We can use this book to discuss trust in the child’s behavior and recognition of the selflessness in wanting to “pick up the slack” when it looked like no one else could do it. And when Bubby came with her traditional foods-the table included the Yossi and Laibel’s contribution to the meal. The illustration of that banquet style table with the children’s food along side the traditional ones will bring joy and delight to any child’s eyes.
To Go Beyond The Book with Peanut Butter and Jelly brings us to the real essence of Shabbos-it is not the 25 salads we serve ,or the best cut of rib roast or even the dessert worthy of Martha Stewart-it is about a family being together. Parents having pride that their children were so obedient responsible and thoughtful and children feeling gratitude that their parents respected their efforts.
It is that regard for each member of the family-from grandparents to the newborn that the model for a lifetime of selflessness is based.
Rebbetzin Yungreis spoke of her experience of hunger during the war and how each Friday night her father would pick up a crumbs of bread and pretend that each one represented soup or fish or kugel or fresh challah. She said it was that visualization that kept their hope that there would be a future.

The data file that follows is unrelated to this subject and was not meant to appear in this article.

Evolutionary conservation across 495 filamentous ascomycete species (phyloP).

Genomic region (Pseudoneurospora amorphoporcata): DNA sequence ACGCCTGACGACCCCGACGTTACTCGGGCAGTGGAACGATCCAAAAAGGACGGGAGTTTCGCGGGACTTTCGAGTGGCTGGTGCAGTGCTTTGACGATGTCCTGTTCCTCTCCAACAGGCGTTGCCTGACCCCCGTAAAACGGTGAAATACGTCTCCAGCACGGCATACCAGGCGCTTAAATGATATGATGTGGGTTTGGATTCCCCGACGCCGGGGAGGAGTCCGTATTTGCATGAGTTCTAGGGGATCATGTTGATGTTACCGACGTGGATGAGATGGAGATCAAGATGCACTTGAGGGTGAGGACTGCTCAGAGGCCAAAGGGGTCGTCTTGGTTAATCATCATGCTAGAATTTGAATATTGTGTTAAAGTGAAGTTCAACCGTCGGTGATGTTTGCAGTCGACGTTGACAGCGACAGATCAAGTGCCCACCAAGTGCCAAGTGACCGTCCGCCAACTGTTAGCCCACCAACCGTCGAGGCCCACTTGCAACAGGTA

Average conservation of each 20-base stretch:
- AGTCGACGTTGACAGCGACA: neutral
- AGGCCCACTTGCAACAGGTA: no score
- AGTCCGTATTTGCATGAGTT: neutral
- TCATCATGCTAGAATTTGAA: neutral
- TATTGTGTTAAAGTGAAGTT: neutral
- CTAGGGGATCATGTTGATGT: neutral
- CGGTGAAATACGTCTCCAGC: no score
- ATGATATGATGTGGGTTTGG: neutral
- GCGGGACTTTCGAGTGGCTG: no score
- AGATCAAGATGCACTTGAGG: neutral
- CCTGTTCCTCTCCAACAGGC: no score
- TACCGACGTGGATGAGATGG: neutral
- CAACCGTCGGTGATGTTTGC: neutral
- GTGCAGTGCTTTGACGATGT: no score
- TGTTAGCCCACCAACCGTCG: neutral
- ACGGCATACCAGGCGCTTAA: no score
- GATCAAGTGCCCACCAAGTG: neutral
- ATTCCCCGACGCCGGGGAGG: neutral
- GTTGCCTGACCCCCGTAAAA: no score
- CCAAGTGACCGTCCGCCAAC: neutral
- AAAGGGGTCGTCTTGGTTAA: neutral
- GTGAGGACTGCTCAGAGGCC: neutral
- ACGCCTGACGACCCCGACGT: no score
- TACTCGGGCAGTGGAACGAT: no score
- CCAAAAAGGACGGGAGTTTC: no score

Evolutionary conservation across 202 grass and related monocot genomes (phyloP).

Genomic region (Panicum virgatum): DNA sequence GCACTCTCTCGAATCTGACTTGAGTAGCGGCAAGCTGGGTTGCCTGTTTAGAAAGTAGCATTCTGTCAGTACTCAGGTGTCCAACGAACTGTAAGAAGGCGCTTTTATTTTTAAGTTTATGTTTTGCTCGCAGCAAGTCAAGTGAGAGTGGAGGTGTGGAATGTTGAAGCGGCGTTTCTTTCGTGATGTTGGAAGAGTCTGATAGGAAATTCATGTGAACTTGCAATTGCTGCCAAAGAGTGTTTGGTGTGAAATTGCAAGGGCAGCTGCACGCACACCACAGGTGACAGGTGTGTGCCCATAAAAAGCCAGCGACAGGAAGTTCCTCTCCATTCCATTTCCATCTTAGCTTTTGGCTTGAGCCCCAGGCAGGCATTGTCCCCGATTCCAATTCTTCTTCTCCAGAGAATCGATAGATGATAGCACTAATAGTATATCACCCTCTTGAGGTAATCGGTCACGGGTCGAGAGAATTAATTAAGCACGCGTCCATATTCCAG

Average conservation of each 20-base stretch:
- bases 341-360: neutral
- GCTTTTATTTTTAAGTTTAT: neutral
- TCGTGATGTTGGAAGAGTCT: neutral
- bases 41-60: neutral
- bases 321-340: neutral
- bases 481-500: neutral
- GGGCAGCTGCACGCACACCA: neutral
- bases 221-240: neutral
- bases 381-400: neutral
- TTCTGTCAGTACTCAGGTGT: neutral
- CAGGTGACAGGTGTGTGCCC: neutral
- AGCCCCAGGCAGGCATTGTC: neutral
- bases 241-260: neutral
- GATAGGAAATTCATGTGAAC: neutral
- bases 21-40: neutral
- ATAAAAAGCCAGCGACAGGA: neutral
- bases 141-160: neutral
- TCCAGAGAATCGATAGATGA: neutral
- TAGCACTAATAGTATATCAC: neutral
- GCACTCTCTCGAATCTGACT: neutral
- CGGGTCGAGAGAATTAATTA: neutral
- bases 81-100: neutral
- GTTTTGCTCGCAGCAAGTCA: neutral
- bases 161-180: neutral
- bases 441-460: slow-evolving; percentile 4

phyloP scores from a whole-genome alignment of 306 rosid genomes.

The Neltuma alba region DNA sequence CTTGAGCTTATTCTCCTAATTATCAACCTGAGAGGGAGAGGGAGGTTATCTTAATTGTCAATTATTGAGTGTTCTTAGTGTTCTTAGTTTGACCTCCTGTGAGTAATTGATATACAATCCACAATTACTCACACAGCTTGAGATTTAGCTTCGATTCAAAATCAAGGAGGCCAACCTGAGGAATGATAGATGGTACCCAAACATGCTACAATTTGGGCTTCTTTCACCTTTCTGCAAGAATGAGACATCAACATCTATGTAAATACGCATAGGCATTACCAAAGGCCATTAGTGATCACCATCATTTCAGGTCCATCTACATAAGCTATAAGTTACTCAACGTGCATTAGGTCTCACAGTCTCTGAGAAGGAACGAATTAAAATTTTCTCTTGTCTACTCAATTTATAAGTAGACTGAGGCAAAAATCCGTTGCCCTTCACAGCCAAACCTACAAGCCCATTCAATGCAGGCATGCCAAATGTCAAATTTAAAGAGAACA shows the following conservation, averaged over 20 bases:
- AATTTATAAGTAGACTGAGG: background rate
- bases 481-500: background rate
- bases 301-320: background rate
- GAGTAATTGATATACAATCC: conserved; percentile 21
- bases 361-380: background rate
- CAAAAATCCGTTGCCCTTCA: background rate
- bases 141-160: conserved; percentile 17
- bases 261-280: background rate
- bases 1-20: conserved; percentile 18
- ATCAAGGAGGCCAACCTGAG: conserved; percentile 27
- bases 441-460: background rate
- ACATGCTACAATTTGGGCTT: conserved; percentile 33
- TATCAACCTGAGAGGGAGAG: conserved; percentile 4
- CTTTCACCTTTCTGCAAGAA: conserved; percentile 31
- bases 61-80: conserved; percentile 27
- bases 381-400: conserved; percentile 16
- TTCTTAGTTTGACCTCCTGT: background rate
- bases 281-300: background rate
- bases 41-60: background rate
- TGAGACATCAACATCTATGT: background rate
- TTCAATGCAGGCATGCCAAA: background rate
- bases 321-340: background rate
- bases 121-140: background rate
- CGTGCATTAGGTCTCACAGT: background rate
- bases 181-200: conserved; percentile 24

About the Author:
Dina (Devorah Leah) Rosenfeld was born and raised in Pittsburgh, Pennsylvania. She is the daughter of Emil and Rita Herman who imbued her with a love of good books and encouraged her writing from a very early age. Dina attended the Yeshiva Achei Tmimim through high school and continued her Jewish studies in New York at Beth Rivka Teachers’ Seminary.
The author’s first books were born of necessity. As a preschool Hebrew teacher, she simply could not find age-appropriate, full color picture books for her 4-year-old students and decided to create children’s stories of her own.
The Very Best Place for a Penny and A Tree Full of Mitzvos were her first manuscripts to be accepted for publication thanks to the involvement of her husband, Shimon Aron Rosenfeld.
Dina went on to write numerous children’s books. Modern-day stories such as Labels for Laibel, On the Ball, All About Us, A Chanukah Story for Night Number Three, and The Very Best Book published by Hachai Publishing are some beloved favorites.
Her tales from Biblical sources, such as A Little Boy Named Avram, Kind Little Rivka and Dovid the Little Shepherd are used by teachers and parents to bring Torah heroes and heroines alive for the very youngest children.
Mrs. Rosenfeld’s books offer a variety of styles and sizes. She has collaborated with nine different artists and writes both in rhyme and in prose.
In addition to her own writing, Dina edits children’s books and oversees their production from first draft through the final layout stage.
Due to the popularity of her work, certain titles have been translated into Portuguese, Russian, German and Italian. The author is gratified that her books are read and enjoyed in homes and classrooms around the world.